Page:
A Best Practices Guide for the Masters Athlete

 IBJJF World Masters 3 Absolute Runner Up Jay Marist.  photo credit:  Jay Marist

IBJJF World Masters 3 Absolute Runner Up Jay Marist.  photo credit: Jay Marist

Competition and logging long hours in the gym do not stop when you turn 30. There’s no better proof of that than the mats at your jiu jitsu school, CrossFit box, or obstacle races like Spartan. It’s why the over 30 crowd is increasingly well represented in the physical pursuits of many individual athletes.

The Masters athlete may be the fastest growing category of athlete and fitness enthusiast. Those reading this familiar with the term already know what I am referring to, but for the uninitiated:

The Masters divisions in many sports refers to the athlete who is generally over the age of 30, and wishes to compete at either an amateur or pro level of sport. Many sports like Brazilian Jiu Jitsu, CrossFit or Powerlifting will further break this up into “Masters 1, Masters 2,” etc, based on further age brackets over 30.

Because of the increased popularity of sports and competitions in Brazilian jiu jitsu and CrossFit, and the age range running a wide spectrum, this phenomenon is really no surprise at all: people of all ages want to be healthy and compete to test their abilities.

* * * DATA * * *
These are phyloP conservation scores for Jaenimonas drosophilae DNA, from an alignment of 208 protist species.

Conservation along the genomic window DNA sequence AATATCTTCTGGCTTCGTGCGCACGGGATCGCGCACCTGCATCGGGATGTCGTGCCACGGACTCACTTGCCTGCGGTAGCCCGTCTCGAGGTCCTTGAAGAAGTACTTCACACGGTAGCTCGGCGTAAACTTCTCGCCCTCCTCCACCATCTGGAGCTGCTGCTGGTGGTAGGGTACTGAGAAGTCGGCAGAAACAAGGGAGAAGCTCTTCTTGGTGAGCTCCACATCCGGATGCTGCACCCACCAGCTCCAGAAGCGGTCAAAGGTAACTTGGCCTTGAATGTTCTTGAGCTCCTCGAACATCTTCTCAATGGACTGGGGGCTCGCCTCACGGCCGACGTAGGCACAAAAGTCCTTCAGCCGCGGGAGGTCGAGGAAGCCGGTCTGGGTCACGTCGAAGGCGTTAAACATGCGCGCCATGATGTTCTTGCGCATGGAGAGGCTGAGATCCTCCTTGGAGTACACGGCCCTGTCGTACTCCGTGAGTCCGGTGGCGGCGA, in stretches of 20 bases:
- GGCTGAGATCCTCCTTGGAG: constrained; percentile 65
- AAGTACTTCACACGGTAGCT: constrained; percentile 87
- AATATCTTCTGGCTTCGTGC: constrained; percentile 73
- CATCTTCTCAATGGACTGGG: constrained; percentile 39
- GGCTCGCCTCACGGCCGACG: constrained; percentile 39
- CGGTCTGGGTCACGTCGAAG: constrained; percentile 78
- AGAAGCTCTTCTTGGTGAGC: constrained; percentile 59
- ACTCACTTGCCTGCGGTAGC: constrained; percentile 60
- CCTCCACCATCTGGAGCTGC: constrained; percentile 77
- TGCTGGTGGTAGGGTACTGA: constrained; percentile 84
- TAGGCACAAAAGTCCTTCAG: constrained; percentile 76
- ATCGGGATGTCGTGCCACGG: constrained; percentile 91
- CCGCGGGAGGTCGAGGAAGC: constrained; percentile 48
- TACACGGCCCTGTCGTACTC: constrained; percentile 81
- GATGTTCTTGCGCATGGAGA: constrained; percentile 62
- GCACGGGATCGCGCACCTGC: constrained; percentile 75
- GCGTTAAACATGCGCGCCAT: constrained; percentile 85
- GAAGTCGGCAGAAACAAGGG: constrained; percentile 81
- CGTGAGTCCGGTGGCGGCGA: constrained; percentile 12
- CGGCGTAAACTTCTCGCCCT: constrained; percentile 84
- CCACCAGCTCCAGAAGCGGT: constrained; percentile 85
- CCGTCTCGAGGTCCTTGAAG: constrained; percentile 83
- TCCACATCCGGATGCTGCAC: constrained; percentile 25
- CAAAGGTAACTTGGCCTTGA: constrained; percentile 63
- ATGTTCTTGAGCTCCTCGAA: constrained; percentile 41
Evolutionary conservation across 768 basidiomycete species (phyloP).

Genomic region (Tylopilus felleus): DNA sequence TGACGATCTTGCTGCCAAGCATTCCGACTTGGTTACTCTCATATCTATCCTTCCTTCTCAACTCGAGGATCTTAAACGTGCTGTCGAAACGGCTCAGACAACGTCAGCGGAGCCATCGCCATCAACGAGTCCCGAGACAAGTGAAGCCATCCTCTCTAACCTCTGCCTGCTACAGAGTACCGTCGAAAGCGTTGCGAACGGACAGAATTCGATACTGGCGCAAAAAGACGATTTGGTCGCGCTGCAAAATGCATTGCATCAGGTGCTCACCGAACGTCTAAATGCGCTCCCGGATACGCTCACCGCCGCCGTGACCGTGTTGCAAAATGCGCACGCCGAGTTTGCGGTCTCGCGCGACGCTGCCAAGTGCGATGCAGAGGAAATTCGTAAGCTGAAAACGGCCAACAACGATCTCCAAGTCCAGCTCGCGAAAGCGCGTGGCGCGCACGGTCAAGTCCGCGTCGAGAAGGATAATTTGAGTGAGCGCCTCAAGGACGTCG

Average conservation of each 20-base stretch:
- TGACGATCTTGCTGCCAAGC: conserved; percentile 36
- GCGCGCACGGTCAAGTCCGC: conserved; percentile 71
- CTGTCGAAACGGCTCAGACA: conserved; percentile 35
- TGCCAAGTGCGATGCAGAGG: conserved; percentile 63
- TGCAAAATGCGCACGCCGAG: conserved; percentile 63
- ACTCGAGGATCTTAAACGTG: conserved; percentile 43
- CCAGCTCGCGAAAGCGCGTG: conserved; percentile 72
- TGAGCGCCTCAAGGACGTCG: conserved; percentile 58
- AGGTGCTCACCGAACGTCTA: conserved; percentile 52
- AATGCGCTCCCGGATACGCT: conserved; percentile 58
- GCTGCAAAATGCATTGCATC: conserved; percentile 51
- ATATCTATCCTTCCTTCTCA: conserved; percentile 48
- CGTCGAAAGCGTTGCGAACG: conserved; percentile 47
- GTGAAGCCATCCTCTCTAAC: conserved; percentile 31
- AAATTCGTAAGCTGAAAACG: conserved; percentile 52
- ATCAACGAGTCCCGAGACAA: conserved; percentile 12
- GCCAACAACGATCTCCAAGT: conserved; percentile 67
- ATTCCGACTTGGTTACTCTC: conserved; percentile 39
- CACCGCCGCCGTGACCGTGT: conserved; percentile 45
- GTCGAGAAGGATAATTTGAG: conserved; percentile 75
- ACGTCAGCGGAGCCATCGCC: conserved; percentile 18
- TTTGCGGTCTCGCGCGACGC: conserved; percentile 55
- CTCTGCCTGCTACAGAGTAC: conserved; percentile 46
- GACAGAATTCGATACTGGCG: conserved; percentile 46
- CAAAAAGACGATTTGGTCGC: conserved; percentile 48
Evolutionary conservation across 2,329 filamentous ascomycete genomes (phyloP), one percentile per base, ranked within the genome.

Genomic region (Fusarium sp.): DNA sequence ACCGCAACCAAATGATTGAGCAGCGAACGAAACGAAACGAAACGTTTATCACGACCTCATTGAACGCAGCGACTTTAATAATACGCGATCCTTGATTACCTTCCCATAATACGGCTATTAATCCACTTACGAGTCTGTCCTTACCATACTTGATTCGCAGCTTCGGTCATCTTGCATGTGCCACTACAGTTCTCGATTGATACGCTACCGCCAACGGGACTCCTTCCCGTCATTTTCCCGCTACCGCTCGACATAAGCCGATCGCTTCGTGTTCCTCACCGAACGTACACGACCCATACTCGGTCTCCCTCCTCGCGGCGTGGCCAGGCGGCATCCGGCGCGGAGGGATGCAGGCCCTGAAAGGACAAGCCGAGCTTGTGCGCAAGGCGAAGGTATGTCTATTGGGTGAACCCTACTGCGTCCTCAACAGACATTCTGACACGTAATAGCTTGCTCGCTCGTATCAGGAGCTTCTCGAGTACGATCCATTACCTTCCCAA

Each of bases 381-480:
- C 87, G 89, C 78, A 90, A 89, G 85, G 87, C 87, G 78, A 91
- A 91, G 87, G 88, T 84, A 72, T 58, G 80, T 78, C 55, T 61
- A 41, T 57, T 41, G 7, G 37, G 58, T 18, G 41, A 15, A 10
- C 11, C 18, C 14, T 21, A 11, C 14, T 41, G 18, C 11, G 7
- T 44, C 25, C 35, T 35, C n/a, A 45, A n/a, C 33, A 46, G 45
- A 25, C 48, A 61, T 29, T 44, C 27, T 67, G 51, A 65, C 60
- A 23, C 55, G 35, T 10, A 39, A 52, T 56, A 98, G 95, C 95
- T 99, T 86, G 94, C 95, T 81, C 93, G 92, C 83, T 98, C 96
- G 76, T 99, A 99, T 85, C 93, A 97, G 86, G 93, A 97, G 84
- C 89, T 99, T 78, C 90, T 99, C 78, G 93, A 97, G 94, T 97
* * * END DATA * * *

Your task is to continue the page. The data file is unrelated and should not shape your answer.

What concerns me though, is that all too often, we take the published advice of what’s advocated for professional athletes in their early-20’s and apply to the athlete over 30. Worse yet, is the master’s athlete trying to keep up with a 23-year old prospect banging out two-a-days at the gym.  The world is (sadly) not created equal for all, and in order to live out maximum glory on the mats or the floor of the box, we need to acknowledge where we are at in life, figure out where we can over-perform, where we currently underperform, and maximize our health.  

By no means am I recommending you use your age as an excuse. We need to get that out of the way right now: you are not to ever use your age as an excuse (or anything as an excuse really, who wants to hear excuses?). You simply need to acknowledge the reality of the hand you’re currently dealt and play the heck out of that hand. Crude analogies aside, let’s explore what I mean.

 

CONSIDER YOUR TRAINING AGE

One of the first assessments I make with all new clients, especially athletes, is their “training age.” By training age, I mean the amount of years they’ve been actively exerting their body physically in the gym and/or in sport. Depending on their “age,” the training recommendations for these individuals changes.

The younger your training age, the less overall work I need to do per session with you, as you stand to benefit a lot from less stimuli as it’s all new to you.  We strive for the least effective minimum dosage of training stimulus, in other words. Why?

 

  1. I want you to be fresh to practice and enjoy your sport. Your strength and conditioning should enhance that; it shouldn’t get in the way.
  2. Newcomers to strength and conditioning at any age also need to train a bit longer in basic movements before they possess the necessary technique to really push themselves maximally. Thus, newcomers often can train more frequently as they aren’t able to really hit or exert maximal effort yet. Newcomers train more often, but usually in the domain of technique, all while benefiting from adaptation because the threshold is so low.  

 

PHYSICALLY DEMANDING SPORTS HAVE A LONG ADAPTATION PERIOD TO increase 'WORK CAPACITY'